From mentoring a teenaged Anthony Davis at the Olympics, to secretly working out with Gordon Hayward, to texting Isaiah Thomas tips based on his game tape, Kobe Bryant was always there to help basketball’s next generation if they wanted it. The late Lakers legend was also happy to assist the young players taking over the franchise he led for 20 years, giving Kyle Kuzma tips both on and off the court.
The latest player to reveal they got some advice from Kobe? According to the excellently named Harrison Wind of The DNVR, it was Denver Nuggets guard Jamal Murray, who sought out Bryant during the 2019 offseason for help with one specific element of his game:
Three months before Murray stepped inside Bryant’s Southern California basketball incubator, the Portland Trail Blazers outlasted the Nuggets in a hard-fought seven-game series. A series in which Damian Lillard, CJ McCollum, and most-memorably Rodney Hood exploited one of Murray’s most significant flaws: his defense.
So Murray got stronger and added muscle. At the Mamba Academy, he asked Bryant, a five-time NBA Champion and nine-time First Team All-Defense selection, how to improve his post defense. Murray then arrived back in Denver last fall, determined to re-write the narrative on his defensive flaws. He did just that in the playoffs this past season, a stretch which Michael Malone continually refers to as the best defense of his franchise point guard’s career.
The numbers bear out Malone’s conclusion. After a 2019 postseason that saw the players Murray defended shoot 2.6% better than their average when Murray was guarding them within six feet of the rim, Murray held players to 8.5% worse shooting than their averages from the same area during the 2020 playoffs, a swing of just over 11%. Clippers players trying to shoot over Murray near the basket fared even worse, shooting 13.2% lower than their average within 6 feet of the rim when Murray was guarding them.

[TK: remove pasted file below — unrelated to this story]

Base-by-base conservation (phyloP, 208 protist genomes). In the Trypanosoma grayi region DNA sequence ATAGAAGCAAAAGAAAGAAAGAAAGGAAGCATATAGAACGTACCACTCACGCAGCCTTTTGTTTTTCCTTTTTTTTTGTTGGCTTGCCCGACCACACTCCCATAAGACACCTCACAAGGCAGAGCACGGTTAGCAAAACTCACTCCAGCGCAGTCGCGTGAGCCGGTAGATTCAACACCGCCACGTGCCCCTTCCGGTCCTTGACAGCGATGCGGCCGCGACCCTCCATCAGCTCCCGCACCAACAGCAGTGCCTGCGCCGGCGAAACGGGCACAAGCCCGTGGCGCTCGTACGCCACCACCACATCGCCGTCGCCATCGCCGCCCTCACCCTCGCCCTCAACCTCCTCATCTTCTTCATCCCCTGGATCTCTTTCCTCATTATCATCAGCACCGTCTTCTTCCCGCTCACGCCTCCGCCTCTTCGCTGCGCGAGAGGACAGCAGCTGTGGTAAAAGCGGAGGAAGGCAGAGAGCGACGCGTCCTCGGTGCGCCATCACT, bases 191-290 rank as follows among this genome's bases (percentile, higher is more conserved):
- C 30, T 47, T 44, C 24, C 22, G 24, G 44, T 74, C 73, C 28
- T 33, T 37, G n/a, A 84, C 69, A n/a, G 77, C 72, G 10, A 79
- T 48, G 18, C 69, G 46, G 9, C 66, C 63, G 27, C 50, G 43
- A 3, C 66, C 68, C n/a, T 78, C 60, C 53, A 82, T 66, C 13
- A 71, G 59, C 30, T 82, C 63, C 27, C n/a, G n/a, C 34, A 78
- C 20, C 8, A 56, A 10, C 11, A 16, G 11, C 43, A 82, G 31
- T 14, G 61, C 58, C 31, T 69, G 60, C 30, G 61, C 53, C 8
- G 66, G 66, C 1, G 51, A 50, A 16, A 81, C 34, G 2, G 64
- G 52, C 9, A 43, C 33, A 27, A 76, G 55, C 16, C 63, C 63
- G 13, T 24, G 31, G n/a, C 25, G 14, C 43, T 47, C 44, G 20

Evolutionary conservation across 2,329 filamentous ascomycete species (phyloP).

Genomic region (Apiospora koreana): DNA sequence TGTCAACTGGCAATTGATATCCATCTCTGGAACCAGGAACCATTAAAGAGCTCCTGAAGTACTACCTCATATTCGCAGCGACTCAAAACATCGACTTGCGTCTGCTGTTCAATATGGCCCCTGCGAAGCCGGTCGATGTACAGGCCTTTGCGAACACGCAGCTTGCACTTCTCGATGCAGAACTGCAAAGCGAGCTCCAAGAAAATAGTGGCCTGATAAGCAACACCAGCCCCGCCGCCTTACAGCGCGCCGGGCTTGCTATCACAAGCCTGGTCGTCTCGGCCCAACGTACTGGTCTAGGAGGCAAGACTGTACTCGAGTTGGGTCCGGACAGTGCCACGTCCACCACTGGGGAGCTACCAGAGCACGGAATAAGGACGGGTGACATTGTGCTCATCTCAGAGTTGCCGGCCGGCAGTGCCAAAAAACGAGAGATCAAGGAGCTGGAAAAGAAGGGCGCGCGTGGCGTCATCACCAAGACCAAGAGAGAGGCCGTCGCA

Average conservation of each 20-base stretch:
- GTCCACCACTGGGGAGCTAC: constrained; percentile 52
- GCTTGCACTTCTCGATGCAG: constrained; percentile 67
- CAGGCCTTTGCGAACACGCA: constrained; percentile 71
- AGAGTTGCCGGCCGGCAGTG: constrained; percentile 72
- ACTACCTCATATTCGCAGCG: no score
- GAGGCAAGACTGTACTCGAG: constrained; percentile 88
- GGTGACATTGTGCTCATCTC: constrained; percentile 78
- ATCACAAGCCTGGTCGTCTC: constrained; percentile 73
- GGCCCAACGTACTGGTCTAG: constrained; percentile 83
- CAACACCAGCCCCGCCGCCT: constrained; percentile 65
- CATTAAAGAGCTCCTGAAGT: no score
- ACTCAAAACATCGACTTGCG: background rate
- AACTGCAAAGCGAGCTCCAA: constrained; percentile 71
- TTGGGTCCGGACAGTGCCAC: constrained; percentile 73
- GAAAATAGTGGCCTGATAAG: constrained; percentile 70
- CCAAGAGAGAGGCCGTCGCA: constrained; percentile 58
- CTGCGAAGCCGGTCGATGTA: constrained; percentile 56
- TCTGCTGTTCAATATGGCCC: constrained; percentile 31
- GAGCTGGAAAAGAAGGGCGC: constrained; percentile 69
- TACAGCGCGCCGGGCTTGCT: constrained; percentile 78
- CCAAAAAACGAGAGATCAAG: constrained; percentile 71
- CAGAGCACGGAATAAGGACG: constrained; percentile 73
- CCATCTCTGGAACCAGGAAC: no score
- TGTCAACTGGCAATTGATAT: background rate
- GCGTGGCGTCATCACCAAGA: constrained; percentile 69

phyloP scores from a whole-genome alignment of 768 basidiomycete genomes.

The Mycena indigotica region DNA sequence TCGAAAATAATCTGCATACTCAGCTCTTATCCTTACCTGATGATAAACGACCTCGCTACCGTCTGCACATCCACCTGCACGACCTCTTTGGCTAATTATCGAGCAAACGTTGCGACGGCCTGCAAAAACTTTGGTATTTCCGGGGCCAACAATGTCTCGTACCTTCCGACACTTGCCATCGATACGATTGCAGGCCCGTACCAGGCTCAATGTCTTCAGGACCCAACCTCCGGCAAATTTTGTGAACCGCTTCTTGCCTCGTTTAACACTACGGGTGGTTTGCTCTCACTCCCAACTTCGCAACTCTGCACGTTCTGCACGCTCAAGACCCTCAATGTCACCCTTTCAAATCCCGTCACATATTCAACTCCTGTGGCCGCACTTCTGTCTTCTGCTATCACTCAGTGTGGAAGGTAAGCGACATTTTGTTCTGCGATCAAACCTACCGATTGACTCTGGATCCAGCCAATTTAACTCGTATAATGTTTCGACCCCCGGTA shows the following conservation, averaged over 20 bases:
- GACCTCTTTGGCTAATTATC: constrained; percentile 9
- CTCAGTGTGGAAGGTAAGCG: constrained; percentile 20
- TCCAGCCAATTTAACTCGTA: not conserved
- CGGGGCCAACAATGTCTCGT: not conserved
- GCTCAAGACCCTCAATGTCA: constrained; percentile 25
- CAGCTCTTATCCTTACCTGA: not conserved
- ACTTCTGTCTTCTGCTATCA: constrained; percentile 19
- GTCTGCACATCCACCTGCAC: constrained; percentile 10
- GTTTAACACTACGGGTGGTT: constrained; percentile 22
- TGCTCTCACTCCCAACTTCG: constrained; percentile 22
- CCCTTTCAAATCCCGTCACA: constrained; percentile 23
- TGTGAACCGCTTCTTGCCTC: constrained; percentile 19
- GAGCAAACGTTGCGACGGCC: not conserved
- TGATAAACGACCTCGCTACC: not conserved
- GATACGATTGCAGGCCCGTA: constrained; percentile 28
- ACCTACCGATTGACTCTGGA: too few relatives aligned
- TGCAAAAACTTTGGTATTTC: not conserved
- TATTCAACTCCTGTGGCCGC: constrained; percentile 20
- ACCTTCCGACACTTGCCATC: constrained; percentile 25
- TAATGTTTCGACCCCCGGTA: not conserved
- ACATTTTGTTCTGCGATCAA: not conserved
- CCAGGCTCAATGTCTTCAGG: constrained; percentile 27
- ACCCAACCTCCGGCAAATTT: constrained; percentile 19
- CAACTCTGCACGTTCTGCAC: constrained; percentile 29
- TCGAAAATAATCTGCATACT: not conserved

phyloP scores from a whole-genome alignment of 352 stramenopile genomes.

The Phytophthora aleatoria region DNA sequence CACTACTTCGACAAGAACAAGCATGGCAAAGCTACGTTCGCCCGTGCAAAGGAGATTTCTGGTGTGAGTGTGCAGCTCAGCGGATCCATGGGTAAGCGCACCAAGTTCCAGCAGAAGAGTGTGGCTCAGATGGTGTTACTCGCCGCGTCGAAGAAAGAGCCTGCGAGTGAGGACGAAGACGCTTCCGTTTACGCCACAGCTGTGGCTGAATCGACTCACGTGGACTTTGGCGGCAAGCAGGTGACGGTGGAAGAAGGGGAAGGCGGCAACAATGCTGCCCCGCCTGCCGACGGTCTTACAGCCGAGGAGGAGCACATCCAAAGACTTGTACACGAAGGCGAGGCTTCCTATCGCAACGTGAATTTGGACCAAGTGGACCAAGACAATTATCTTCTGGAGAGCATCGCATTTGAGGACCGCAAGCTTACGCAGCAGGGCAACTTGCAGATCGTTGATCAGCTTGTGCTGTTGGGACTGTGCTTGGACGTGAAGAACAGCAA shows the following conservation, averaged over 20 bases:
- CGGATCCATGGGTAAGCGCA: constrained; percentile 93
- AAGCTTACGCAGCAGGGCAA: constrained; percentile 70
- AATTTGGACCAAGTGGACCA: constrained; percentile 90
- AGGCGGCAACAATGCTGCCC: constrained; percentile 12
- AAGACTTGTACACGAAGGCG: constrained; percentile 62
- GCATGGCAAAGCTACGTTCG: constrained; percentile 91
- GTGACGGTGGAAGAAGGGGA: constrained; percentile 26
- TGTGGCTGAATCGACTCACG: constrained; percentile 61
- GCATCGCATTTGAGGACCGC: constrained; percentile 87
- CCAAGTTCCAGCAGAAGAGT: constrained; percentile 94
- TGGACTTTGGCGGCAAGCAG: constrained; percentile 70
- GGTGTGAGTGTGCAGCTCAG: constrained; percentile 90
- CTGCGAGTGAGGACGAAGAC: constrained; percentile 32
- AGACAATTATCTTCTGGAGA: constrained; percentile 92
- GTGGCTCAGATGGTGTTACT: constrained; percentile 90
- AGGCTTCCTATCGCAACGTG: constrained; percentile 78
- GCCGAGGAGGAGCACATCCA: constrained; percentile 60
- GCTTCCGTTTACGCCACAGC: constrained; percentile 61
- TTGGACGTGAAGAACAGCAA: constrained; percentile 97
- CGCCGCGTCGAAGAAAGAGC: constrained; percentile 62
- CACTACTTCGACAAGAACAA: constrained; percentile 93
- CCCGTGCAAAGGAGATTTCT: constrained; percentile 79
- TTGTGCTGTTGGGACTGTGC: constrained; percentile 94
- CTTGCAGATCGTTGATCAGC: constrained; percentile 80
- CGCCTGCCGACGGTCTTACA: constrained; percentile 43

So while Denver’s magical, comeback-filled playoff run can’t be solely chalked up to the tips Murray got from Bryant, it certainly doesn’t appear to have hurt, especially when you consider that Lakers fans should be well aware of how often teams tried to hunt Murray on defense due to his smaller frame, as well as how admirably he fought when LeBron James attempted to do so at times. His awareness that he needed to improve there — and his decision to seek out Bryant to help him do it — portends well for his future in the league as he continues to grow, as recognizing and trying to address weaknesses is one of the most important things a young player can do.
On the Kobe front, this is just a reminder of what the basketball world lost with his tragic passing nearly a year ago. Bryant was as avid a student of the game, someone who was tired of the media focus on narratives and wanted more coverage to be just about basketball, and wanted to teach the next generation of players and fans to love the little things as much as he did. The game lost one of its greatest appreciators and champions, and personally and basketball-wise, we’re all going to be worse off for it for a long time. At least until other players step up to fill the void, to take on Bryant’s never-ending fight to keep pushing the game forward.
But on a happier note, this is also a reason to celebrate, and a reminder that Bryant will never really be gone. His influence on the game is all around us, if you know where to look. It’s there in Murray’s post defense, in Davis’ quest to become a multi-faceted and versatile scorer from every level of the court, in Jayson Tatum’s flair for attacking offensively, and so many other places. You just have to know where to look, and nearly a year after Bryant was lost, we can all appreciate Murray giving us one more place to see where he still is here.